By Aidan Eichman
Sarah Connor pulls back the Terminator’s scalp to unveil the cylindrical metal contraption inside the latter’s head. She and her son, John, look for ways to disconnect the robot from its owner’s control. After diving deep into the Terminator’s skull, Sarah removes its central processing unit, immediately placing the Terminator in a fixed state in which it is unable to talk or move. In essence, the robot has been turned off via a metaphorical on-off switch. The audience then must inquire whether or not this intelligent system in the form of a human body is, as a human, sleeping, or whether it is, as a robot, void of any capacity to sleep. The Terminator looks identical to a sleeping human, causing viewers to question the binary separation of robotic functionality and human existence.
The connection between other intelligent beings and humans may be closer than one might imagine. MIT researchers found that animals can dream in a way that involves “replaying events or at least components of events that occurred while…awake,” highlighting a surface-level similarity between the neurological processes of humans and animals. The focus of this study is the role of neurotransmitters in neuron activity throughout the brain. Maintaining biological clocks and sleep-wake homeostasis, these neurons in the suprachiasmatic nucleus play a fundamental role in the creation and interpretation of dreams for both humans and animals. Without an on-off switch, species with a central nervous system rather than a central processing unit must rely on neurotransmitters and, in turn, neurons to activate the requirement for sleep. Hence, the similarities between sleep for humans and animals become apparent through the functions of neurons.
Alongside the function of neurons lies neuroplasticity, or the “capacity of neurons and neural networks in the brain to change their connections and behaviour in response to new information, sensory stimulation, development, damage, or dysfunction,”. This process is one of, if not the, most pivotal functions of intelligent beings’ brains in learning and memory formation. Importantly, to coincide with this function, Ana Sandoiu details how neuroplasticity drops when humans are in REM sleep in order to solidify material learned while awake. Hence, the connection between REM sleep and the activity of neuroplasticity is crucial to note while exploring sleep processes. But how can one apply these neurological concepts to artificial intelligence (AI) systems, which lack any form of the central nervous system?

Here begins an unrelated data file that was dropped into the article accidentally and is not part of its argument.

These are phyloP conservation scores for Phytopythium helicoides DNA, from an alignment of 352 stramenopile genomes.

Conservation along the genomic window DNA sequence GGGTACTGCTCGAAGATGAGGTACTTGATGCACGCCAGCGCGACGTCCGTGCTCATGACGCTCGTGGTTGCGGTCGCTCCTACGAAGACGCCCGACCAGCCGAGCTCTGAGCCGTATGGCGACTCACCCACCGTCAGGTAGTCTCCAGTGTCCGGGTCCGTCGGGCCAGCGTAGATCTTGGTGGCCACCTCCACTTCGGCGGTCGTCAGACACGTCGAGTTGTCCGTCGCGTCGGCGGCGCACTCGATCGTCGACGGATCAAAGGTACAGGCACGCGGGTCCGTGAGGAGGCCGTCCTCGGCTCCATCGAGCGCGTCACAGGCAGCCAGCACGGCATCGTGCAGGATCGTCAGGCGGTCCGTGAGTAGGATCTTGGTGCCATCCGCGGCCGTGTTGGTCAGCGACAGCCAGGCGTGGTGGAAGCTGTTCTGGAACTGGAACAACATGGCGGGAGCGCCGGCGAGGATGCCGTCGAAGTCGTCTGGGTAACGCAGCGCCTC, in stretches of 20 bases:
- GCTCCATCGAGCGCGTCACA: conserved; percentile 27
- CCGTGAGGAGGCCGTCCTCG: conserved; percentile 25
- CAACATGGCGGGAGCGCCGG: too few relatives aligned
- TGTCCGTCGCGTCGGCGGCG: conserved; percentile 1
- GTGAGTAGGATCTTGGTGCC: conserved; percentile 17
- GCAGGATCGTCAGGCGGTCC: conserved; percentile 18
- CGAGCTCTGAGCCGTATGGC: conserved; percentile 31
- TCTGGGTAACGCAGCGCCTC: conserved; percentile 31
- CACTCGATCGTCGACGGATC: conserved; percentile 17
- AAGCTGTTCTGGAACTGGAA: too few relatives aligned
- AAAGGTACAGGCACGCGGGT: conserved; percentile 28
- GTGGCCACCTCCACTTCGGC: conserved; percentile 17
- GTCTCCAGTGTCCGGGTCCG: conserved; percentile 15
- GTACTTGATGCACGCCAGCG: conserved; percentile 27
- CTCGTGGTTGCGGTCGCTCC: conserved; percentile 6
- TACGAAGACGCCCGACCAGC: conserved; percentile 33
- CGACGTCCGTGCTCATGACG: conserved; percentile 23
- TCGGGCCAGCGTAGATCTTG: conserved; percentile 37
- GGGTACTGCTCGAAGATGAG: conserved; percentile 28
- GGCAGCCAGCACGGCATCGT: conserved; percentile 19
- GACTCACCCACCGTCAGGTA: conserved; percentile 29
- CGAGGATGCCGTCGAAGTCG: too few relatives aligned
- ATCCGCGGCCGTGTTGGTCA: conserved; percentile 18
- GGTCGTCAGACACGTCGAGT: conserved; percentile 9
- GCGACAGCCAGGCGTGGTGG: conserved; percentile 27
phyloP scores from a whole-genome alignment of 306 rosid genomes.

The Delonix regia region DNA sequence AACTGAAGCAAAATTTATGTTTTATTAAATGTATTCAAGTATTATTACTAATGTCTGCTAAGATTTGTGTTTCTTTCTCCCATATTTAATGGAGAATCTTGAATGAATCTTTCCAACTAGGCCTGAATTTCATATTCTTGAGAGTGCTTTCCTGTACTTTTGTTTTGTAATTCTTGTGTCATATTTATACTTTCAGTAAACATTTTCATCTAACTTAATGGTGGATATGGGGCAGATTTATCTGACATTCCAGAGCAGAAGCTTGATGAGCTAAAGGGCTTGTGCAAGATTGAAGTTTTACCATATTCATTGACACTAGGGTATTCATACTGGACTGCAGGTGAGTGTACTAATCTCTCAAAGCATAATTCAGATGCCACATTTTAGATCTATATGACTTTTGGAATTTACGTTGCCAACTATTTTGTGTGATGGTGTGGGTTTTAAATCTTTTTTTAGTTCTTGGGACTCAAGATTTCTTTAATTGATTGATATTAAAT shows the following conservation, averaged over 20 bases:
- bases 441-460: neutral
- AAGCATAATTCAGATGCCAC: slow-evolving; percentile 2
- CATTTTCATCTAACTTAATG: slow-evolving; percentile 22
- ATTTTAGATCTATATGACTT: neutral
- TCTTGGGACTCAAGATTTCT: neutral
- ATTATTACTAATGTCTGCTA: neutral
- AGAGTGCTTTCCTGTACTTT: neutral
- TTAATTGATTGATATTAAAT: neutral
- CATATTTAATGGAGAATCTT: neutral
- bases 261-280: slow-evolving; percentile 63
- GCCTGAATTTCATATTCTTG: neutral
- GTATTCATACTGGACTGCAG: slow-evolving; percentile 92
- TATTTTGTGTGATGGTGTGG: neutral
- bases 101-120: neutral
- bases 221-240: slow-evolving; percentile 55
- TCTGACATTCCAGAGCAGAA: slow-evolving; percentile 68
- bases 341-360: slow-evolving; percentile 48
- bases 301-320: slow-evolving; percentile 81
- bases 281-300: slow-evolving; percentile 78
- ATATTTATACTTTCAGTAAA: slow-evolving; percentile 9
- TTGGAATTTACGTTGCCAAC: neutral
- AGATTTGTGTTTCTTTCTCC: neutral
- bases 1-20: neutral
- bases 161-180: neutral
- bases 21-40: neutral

Even though intelligent systems might not contain neurons, an inherent part of human and animal existence, the anatomy of AI is strikingly similar to human processes by virtue of neural networks in deep learning algorithms. Deep learning, a new paradigm for AI, is a way in which researchers are attempting to simulate the human brain’s behavior through data manipulation. Put simply—although difficult to put simply—deep learning is the process of using data and abstractions to teach AI how to learn like a human. For example, think about a child learning about different sports. If you wanted to teach the child about baseball, you could place two photos in front of the child: one of a baseball scene and another of a different sport. Once the child guesses, you would tell the child whether or not they guessed correctly. After a plethora of trials, the child would begin to pick up on the idiosyncrasies of baseball scenes: bats, baseballs, mitts, etc. This concept of repetitive training and correction builds a hierarchy of information that deep learning algorithms within AI can utilize to create interfaces like Siri and Alexa.